VA ACLU Calls Out City Council’s Meaningless Commitment to Protect LGBT City Empoyees
The VA ACLU has sent a letter to the City of Richmond, including Mayor Jones and all City Council members, saying a non-discrimination ordinance passed in May of this year lacks any real protections for LGBT city employees.
“The amended language undercuts the non-discrimination protections… by introducing uncertainty as to whether discrimination based on sexual orientation is or is not a violation of the city’s non-discrimination policy,” said Clair Guthrie Gastañaga, Executive Director of the VA ACLU.
In the May city Council meeting, an ordinance updating the city’s Personal Rules and For Classified Service manual was passed, and City Council amended the city’s Equal Opportunity section of the document to include sexual orientation and sexual identity.
Shortly after counsel approved this amendment, an amendment was added in parenthesis that said “to the extent now or hereafter permitted or required by law.” This amendment effectively neutered any authority behind the non-discrimination clause which hoped to protect LGBT city employees until the state’s non-discrimination law also included sexual orientation and gender identity.
In the ACLU Letter, Gastañaga goes on to say that the city has the “authority, responsibility, and power” to protect city residents and employees. “by passing legislation undermining that objective, members of the city council acted contrary to their sworn duty to uphold the Constitution and the laws of the US…”
Gastañaga cites both a 2011 Mayoral Executive Directive and a 2010 Executive Directive from Gov. Bob Mcdonnell which state discrimination based on sexual orientation and gender identity violates the Equal Protection Clause of the US constitution, and will not be tolerated.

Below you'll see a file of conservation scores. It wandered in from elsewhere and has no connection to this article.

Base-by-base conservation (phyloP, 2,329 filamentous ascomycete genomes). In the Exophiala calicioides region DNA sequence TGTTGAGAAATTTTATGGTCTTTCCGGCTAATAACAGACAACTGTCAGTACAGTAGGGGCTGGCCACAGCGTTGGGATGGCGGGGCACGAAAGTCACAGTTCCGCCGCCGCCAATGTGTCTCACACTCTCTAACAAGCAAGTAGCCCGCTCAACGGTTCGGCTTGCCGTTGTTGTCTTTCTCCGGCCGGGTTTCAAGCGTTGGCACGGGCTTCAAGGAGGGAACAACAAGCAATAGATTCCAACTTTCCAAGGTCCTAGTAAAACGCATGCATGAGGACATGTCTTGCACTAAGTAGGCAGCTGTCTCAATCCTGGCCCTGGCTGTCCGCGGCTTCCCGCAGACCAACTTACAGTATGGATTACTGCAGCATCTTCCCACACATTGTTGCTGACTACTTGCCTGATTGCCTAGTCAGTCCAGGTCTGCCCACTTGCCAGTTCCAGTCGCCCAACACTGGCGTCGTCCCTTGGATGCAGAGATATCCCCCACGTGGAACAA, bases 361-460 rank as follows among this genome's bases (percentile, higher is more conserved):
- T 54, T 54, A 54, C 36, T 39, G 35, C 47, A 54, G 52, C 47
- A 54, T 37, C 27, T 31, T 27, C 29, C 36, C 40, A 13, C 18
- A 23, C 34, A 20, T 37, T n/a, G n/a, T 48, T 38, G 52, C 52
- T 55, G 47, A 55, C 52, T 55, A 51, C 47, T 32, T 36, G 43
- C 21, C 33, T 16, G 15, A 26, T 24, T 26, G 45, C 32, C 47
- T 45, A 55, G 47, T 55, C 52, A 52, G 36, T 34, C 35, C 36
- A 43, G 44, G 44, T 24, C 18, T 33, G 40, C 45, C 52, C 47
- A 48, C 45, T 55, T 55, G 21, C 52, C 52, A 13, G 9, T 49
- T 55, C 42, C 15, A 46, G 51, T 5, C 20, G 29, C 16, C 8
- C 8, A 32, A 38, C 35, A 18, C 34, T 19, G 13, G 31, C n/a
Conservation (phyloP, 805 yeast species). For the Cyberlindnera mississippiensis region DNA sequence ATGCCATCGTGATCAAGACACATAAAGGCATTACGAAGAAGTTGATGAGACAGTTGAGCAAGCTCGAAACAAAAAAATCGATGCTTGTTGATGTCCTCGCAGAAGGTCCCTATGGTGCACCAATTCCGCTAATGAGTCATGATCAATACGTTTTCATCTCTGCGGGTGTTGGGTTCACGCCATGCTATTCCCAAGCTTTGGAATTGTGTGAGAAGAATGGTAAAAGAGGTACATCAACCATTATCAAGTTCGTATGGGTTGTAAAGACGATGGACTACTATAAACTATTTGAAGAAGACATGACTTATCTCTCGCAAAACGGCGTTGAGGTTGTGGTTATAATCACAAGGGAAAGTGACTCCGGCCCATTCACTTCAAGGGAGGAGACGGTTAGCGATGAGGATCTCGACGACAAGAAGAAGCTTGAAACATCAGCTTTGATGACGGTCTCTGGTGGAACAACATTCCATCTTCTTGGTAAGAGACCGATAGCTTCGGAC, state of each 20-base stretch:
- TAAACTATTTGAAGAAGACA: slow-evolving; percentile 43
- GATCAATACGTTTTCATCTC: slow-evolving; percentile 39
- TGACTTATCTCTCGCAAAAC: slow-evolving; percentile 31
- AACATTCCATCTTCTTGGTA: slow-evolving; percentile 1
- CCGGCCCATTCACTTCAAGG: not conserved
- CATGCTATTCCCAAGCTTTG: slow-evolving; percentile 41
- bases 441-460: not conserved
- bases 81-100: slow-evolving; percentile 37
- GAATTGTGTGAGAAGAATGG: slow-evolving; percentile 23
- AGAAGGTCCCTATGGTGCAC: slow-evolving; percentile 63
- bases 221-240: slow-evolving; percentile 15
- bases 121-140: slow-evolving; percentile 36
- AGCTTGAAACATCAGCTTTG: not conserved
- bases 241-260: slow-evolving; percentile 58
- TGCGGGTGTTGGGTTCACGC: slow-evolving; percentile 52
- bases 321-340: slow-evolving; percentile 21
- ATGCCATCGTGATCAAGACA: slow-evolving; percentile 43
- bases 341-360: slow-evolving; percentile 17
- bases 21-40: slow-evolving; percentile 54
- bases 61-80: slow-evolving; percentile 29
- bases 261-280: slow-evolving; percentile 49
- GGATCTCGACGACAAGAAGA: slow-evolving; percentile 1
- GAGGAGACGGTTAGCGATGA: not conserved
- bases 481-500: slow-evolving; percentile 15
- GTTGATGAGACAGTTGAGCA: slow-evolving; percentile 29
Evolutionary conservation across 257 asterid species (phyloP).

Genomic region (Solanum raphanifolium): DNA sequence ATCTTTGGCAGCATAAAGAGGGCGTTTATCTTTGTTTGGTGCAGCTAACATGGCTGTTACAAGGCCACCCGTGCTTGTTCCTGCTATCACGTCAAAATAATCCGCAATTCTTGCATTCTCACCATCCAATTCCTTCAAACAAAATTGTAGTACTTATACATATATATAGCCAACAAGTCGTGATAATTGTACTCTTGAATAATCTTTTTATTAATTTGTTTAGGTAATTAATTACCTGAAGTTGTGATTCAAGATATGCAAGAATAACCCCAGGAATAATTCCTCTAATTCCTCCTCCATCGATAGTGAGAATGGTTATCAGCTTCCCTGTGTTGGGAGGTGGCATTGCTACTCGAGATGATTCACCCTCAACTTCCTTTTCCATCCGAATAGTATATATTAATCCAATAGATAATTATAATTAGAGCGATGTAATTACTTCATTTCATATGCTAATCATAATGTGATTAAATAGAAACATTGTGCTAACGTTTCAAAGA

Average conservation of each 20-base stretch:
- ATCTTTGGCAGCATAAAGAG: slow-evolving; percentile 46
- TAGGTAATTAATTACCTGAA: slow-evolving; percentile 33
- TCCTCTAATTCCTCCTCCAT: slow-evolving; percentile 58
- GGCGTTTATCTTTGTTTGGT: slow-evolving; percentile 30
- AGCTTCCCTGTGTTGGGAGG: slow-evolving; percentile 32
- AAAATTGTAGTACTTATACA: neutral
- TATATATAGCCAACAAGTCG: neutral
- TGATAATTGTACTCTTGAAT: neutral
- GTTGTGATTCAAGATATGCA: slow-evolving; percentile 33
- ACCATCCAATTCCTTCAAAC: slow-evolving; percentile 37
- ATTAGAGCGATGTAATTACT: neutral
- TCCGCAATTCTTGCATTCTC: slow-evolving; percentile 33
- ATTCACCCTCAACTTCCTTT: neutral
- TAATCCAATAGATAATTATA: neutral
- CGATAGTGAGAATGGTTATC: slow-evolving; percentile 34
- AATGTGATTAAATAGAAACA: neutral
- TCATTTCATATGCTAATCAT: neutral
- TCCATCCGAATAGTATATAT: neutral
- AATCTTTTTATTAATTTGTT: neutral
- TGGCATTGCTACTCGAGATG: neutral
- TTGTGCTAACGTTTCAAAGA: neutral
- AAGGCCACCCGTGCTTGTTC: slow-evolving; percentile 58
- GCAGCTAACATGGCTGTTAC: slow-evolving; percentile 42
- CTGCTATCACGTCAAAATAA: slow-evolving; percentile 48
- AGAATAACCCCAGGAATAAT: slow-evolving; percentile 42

The May amendment, which binds LGBT non-discrimination to state law, actually overrides both executive orders, according to Gastañaga. Had the additions not been made, there would have been no issues at the present time. “The nondiscrimination policy as set forth in the executive directive is not only permissible, it is essential to ensure that the city adheres to its constitutional obligations.”
To clarify the rulings on SO and GI being protected classes, Gastañaga also mentions the recent case of a trans-woman winning a discrimination case after she argued she had been targeted because of her perceived gender. This case has led the EEOC to expand Title VII to include gender identity, granting EEOC protection in future cases around this issue.
While all this talk of constitutional protections and EEOC complaints seems to provide a glimmer of hope for protecting LGBT city employees, Gastañaga couldn’t say whether the Mayor’s or the Governor’s Executive Directives provided any clear legal protections. “I believe that the Mayor’s executive directive afforded employees some protection by making it clear that those who discriminated against other employees based on sexual orientation or gender identity would violate the constitution and city policy and would be subject to disciplinary action,” said Gastañaga via email.
Additionally, beyond the amendment that voids the EEOC protections from the May council meeting, there is no mention of sexual orientation or gender identity in the city’s employment manual (page 40, section 7.4) under the grievances section which lists what classes are protected and how to file a discrimination complaint.
The Richmond City Attorney’s office had not returned phone calls by press time, we will update this story with a response from the city when it becomes available.
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